Taking a moment for reflection, but I’m not saying good-bye

After 37 years at the Kitsap Sun, I’m writing one last salmon story today as a member of the newsroom staff. I was offered an early-retirement package, and I decided to take it. But that does not mean I’ll soon be shopping for a rocking chair.

For one thing, I plan to continue writing this blog, and I intend to beef it up with even more original reporting. I’m also committed to completing the Kitsap Sun’s 10-part series called “Taking the Pulse of Puget Sound.” The series has examined every corner of our troubled waterway, taking clues from the Puget Sound Partnership’s “vital signs indicators.”

Beyond those projects, I will continue to work for the Sun in a freelance capacity. Editor David Nelson has asked me to do some in-depth writing about environmental issues that have not been fully examined. I’ll also be looking for some interesting projects outside the Kitsap Sun. If you have some suggestions, send them my way.

Although I’ll still be working, it might be a good time to pay tribute to those who have helped me along the way.

I have thoroughly enjoyed the relationships I’ve developed with many of you through my years of reporting, and I don’t intend to stop. I’m indebted to the thousands of dedicated people in our community and across the state who have taken time to help me understand complicated stories. They have taught me everything I know about the environment and allowed me to tell their stories.

I’m also grateful to those who thought to contact the paper after identifying a problem that needs public exposure. Sometimes, greedy or stupid people are to blame. More often, I think people just don’t understand the consequences of their actions. That probably applies to all of us to some degree.

For whatever success I’ve had, I could not have done it without the support of my editors and fellow reporters, photographers, graphic artists and others at the Sun. David Nelson, for one, saw the importance of local environmental reporting when other newspapers were severely cutting back their coverage.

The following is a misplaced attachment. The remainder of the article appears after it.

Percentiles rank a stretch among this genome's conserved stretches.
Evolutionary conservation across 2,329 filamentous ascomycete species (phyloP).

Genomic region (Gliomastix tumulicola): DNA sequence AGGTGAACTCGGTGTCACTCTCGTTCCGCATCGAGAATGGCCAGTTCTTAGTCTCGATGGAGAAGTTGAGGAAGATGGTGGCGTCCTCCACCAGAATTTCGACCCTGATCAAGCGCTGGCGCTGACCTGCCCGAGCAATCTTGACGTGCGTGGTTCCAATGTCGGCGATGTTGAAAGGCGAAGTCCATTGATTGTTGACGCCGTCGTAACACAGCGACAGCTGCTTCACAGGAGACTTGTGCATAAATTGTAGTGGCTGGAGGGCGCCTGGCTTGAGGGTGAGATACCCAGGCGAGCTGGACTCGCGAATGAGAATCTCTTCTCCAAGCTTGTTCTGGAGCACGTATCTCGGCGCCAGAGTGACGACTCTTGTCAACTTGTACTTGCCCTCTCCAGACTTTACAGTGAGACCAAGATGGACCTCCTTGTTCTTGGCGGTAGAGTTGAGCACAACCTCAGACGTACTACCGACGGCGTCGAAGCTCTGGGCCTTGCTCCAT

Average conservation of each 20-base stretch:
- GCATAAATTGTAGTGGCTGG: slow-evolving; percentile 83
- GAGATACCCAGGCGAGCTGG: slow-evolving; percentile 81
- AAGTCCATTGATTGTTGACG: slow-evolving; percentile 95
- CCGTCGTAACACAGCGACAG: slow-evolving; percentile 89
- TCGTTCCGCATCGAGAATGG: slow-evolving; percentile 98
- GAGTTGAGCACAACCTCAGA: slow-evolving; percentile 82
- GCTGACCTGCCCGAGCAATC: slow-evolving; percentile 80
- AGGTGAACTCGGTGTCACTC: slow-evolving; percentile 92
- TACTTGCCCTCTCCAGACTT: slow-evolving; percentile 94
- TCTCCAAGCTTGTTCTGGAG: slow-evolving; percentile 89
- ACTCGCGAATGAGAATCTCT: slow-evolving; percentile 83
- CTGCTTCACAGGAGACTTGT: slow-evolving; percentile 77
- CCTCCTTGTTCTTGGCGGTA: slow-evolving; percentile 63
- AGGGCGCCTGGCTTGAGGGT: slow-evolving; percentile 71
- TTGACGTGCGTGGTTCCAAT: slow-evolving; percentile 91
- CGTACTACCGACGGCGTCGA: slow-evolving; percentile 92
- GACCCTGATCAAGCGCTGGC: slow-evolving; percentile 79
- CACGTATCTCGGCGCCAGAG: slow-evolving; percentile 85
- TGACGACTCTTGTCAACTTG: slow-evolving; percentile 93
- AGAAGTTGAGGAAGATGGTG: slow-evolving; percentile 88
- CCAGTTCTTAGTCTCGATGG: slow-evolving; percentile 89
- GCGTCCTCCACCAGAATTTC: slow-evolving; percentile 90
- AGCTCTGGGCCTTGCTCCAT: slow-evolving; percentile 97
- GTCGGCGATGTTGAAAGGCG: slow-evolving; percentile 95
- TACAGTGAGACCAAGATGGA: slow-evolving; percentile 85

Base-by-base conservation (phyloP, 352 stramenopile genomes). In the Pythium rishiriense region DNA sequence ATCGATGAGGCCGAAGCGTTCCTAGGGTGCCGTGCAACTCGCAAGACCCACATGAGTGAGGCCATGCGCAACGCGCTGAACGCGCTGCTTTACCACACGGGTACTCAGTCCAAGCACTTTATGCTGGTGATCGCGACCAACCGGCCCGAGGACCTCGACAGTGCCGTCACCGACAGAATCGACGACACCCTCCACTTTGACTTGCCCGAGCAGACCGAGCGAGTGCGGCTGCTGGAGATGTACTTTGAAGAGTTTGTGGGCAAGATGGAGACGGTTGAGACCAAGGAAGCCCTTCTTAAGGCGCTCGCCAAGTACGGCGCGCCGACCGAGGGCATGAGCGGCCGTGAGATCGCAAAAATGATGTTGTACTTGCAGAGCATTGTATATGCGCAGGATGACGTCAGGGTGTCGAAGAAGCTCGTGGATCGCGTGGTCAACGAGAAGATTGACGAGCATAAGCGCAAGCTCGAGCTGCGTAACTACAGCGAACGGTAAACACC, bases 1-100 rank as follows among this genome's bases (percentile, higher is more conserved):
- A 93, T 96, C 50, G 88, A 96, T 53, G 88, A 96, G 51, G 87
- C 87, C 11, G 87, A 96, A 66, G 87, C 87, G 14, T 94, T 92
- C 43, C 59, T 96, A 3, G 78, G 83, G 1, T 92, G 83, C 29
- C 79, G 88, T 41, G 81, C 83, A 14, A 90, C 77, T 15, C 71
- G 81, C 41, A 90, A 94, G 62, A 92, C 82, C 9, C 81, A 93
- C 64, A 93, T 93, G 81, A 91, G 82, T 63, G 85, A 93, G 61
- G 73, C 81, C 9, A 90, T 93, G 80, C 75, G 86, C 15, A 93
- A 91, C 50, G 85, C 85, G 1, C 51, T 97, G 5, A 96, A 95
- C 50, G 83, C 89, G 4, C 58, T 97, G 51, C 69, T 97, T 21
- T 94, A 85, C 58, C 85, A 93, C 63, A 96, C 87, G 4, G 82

Most of all, I’d like to thank the readers who have supported the Kitsap Sun, which continues to write important news stories while struggling through tough economic times. It is always a thrill when someone comes up to me and says, “I always look for your byline,” and then explains that he or she finds my stories interesting or worthwhile.

Anyway, I look forward to more flexible hours and working from home as long as I can. As always, I will continue to read my email and answer my phone, so please stay in touch:

Christopher Dunagan
Environmental Reporter
(360) 373-0276
ChrisBDunagangmail.com

4 thoughts on “Taking a moment for reflection, but I’m not saying good-bye

  1. Happy Trails, Chris. Keep up your interest in Hood Canal summer chum salmon and the folks in the region who care about them.

  2. Congratulations on your retirement, Chris, and I’ll look forward to you digging even deeper into our relationship to the marine environment. Personally, I think L-112 still deserves some more of your careful inquiry… as do the ecological and economic connections between Southern Resident recovery and our enjoyment in western Washington of cheap electricity from the Columbia River dams.

  3. Chris,

    You are an outstanding reporter and educator. Thanks for all that you have done (and will do) for the Sound’s people, wildlife, and the environment we live in. All the best to you and yours.

    Michael Maddox

  4. Good luck with your transition Chris. Glad to know we’ll still be able to read your informative pieces occasionally.

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